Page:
|Independent||Bernie Sanders Incumbent||71.1%||207,848|
|Source: Vermont Board of Elections, "Official Election Results, 2012 General Election"|
On November 7, 2006, Bernard Sanders won election to the United States Senate. He defeated Rich Tarrant (R), Cris Ericson (I), Craig Hill (T), Pete Diamondstone (T), Peter Moss (T) and Write-in in the general election.
U.S. Senate, Vermont General Election, 2006
On November 7, 2006, Bernard Sanders won re-election to the United States House. He defeated Greg Parke (R), Larry Drown (D), Jane Newton (T) and a write-in in the general election.
U.S. House, Vermont At-Large District General Election, 2006
On November 5, 2002, Bernard Sanders won re-election to the United States House. He defeated William Meub (R), Jane Newton (T), Fawn Skinner (T) and Daniel Krymkowski (L) in the general election.
U.S. House, Vermont At-Large District General Election, 2002
On November 7, 2000, Bernard Sanders won re-election to the United States House. He defeated Karen Ann Kerin (R), Stewart Skrill (I), Pete Diamondstone (T), Jack Rogers (T), Daniel Krymkowski (L) and a write-in in the general election.
U.S. House, Vermont At-Large District General Election, 2000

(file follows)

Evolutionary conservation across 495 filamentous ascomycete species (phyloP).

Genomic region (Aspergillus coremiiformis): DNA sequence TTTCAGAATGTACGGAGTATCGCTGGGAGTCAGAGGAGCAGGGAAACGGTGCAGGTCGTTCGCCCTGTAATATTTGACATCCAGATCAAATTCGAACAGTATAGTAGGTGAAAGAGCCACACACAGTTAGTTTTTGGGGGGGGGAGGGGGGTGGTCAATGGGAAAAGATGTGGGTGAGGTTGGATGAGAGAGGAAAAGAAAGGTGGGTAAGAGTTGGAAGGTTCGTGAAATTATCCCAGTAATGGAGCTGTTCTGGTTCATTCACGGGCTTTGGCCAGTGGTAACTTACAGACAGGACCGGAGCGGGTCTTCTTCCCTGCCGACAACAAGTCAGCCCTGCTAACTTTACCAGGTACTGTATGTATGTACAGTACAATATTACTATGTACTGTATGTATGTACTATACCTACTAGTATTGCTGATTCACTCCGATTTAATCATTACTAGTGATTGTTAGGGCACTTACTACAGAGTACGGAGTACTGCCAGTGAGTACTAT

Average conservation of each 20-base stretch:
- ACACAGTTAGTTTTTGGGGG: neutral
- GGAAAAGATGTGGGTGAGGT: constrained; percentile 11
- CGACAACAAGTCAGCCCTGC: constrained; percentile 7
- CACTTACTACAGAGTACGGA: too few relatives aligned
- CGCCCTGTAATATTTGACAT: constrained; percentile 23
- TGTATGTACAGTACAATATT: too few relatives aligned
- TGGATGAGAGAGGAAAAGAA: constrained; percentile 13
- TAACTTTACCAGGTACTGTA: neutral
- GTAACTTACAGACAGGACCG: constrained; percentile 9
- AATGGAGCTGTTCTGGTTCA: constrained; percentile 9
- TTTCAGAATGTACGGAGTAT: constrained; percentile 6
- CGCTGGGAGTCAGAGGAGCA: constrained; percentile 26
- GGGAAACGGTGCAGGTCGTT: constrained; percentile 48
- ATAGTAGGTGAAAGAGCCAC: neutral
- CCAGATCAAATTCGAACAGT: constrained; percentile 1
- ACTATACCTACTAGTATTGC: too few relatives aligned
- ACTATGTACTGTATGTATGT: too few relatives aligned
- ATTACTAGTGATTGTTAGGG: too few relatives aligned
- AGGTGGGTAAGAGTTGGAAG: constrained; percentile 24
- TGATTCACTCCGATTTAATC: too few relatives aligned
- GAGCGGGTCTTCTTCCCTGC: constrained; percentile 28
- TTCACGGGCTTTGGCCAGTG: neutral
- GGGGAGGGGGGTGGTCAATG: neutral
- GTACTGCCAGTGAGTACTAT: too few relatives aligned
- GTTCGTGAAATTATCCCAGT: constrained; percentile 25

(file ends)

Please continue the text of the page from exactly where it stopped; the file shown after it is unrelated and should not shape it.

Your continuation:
On November 3, 1998, Bernard Sanders won re-election to the United States House. He defeated Mark Candon (R), Robert Maynard (L), Matthew Mulligan (T), Pete Diamondstone (T) and write-in in the general election.
U.S. House, Vermont At-Large District General Election, 1998
On November 5, 1996, Bernard Sanders won re-election to the United States House. He defeated Susan Sweetser (R), Jack Long (D), Thomas Morse (L), Pete Diamondstone (T), Robert Melamede (T), Norio Kushi (T) and Write-In in the general election.
U.S. House, Vermont At-Large District General Election, 1996
On November 8, 1994, Bernard Sanders won re-election to the United States House. He defeated John Carroll (R), Jack Rogers (T), Carole Banus (T), Annette Larson (T) and Write-In in the general election.
U.S. House, Vermont At-Large District General Election, 1994
On November 3, 1992, Bernard Sanders won re-election to the United States House. He defeated Lewis Young (D), Tom Philbin (R), Pete Diamondstone (T), Douglas Miller (T), John Dewey (T) and Write-In in the general election.
U.S. House, Vermont At-Large District General Election, 1992
On November 6, 1990, Bernard Sanders won election to the United States House. He defeated Delores Sandoval (D), Peter Smith (R), Pete Diamondstone (T) and Write-In in the general election.
U.S. House, Vermont At-Large District General Election, 1990